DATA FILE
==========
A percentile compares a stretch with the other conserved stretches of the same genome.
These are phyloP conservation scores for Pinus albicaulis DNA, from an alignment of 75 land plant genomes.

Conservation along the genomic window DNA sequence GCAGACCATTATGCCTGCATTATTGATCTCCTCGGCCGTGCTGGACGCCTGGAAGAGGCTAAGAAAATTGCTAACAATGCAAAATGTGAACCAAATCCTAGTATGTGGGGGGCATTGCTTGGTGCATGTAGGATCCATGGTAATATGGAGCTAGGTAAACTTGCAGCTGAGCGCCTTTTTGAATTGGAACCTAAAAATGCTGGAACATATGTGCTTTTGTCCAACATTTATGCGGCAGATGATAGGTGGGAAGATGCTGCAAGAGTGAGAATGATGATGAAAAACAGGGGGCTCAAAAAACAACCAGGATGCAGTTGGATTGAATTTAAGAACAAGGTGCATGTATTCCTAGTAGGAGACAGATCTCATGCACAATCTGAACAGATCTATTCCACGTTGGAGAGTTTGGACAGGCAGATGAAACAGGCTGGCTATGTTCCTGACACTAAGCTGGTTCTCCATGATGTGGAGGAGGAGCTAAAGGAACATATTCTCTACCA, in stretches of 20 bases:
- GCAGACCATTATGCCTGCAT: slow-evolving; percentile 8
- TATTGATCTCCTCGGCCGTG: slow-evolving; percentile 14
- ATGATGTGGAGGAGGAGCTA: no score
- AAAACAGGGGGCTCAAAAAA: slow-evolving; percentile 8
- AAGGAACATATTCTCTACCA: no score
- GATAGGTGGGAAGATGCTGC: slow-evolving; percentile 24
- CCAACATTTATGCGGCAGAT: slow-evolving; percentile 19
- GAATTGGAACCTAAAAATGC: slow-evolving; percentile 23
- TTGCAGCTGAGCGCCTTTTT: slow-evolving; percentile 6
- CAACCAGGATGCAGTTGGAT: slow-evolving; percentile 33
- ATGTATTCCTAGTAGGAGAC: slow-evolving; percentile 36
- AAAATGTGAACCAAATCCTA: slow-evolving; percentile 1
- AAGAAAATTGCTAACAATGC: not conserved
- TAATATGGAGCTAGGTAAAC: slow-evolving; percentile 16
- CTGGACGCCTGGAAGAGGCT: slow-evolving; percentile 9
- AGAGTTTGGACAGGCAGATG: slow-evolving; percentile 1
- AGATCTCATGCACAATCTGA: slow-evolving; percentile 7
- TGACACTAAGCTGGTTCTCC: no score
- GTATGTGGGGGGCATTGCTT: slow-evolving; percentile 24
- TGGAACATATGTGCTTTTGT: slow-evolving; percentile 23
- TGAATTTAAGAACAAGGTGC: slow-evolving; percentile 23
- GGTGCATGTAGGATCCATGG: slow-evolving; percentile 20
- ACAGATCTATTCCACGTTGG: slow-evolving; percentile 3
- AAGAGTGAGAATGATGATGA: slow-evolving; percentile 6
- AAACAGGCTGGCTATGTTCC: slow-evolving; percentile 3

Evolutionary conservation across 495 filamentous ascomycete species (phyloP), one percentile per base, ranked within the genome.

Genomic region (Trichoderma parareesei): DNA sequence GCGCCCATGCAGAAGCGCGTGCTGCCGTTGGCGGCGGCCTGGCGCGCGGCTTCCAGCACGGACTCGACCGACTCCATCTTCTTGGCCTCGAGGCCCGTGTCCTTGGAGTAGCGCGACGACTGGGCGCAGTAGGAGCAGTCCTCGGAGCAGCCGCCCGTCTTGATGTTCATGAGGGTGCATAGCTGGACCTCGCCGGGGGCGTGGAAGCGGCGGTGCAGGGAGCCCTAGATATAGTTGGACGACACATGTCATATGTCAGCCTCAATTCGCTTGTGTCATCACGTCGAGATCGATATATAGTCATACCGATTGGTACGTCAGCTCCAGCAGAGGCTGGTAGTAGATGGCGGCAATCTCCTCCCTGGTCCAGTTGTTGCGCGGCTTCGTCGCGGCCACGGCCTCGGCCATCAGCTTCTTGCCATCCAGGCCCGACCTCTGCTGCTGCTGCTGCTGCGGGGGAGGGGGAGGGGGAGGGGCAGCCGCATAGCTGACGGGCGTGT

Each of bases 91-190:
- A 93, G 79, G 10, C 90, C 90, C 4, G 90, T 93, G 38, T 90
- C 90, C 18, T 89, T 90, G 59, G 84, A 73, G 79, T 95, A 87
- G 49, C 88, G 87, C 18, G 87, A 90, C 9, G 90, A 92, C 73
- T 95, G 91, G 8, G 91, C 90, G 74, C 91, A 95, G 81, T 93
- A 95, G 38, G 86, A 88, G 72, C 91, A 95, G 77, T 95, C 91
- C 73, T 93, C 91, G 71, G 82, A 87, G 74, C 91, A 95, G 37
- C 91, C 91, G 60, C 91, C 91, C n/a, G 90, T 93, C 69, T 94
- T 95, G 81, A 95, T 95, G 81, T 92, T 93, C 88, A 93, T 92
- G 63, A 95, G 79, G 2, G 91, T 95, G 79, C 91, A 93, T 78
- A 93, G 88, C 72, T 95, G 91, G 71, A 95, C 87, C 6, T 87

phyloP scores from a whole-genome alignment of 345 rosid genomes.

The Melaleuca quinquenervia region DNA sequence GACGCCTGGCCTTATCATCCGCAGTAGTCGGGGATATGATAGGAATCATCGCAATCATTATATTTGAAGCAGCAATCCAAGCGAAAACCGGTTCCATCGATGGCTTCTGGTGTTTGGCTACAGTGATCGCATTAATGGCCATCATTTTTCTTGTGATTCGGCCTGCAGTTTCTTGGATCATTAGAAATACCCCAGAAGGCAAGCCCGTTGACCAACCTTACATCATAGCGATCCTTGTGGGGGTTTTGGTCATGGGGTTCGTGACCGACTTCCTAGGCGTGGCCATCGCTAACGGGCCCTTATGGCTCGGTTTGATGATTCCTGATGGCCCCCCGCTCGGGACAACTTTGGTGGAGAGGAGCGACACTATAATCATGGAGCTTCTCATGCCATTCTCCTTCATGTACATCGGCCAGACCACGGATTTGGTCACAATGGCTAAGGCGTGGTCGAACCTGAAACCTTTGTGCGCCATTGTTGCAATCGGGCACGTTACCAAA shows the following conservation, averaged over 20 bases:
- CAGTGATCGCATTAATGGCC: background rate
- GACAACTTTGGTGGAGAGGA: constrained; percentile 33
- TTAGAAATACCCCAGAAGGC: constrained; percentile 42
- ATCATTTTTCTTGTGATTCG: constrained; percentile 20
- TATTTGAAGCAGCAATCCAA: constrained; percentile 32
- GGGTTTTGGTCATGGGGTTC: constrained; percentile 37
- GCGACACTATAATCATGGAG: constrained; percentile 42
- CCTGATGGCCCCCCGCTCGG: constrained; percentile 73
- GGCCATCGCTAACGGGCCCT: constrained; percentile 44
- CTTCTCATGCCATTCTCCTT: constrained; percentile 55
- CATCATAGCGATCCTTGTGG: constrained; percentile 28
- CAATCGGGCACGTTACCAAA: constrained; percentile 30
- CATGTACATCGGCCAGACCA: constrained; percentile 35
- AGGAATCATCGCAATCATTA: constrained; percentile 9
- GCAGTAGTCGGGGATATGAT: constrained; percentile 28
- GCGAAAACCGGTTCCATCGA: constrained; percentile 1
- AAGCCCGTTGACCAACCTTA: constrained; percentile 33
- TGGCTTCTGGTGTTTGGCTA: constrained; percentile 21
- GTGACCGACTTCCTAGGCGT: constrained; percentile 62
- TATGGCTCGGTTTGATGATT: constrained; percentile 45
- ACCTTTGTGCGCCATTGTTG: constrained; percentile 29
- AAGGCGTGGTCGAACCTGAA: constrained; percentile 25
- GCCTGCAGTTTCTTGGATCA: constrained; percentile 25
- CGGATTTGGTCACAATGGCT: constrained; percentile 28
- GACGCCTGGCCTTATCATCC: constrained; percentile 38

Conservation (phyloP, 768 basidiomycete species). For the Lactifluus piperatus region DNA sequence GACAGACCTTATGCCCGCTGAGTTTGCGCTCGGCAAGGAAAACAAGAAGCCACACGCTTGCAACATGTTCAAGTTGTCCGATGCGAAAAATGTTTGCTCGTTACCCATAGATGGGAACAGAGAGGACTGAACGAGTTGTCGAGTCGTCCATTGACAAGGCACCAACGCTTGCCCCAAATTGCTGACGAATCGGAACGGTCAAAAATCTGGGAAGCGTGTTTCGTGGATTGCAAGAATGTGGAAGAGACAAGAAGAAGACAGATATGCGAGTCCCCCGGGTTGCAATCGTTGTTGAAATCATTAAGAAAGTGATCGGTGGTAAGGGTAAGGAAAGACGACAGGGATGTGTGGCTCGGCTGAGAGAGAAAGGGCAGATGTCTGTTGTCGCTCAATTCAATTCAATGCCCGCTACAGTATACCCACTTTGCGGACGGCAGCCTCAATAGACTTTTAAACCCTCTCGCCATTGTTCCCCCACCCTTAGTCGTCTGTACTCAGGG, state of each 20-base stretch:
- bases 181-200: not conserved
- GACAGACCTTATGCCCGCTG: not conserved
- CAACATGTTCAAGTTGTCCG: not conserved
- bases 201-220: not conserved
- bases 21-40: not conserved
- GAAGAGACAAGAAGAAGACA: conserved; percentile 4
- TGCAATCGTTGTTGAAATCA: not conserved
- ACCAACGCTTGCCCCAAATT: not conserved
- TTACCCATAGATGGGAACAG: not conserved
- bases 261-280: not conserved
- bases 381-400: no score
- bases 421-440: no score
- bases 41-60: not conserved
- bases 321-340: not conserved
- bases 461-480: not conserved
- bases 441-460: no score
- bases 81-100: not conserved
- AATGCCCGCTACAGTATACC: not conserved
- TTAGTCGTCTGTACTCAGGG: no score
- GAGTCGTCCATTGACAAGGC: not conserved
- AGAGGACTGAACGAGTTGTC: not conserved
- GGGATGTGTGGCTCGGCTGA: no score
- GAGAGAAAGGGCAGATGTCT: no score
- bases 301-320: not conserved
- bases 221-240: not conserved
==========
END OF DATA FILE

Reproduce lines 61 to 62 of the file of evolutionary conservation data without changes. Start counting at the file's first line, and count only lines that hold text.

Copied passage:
- TGGCTTCTGGTGTTTGGCTA: constrained; percentile 21
- GTGACCGACTTCCTAGGCGT: constrained; percentile 62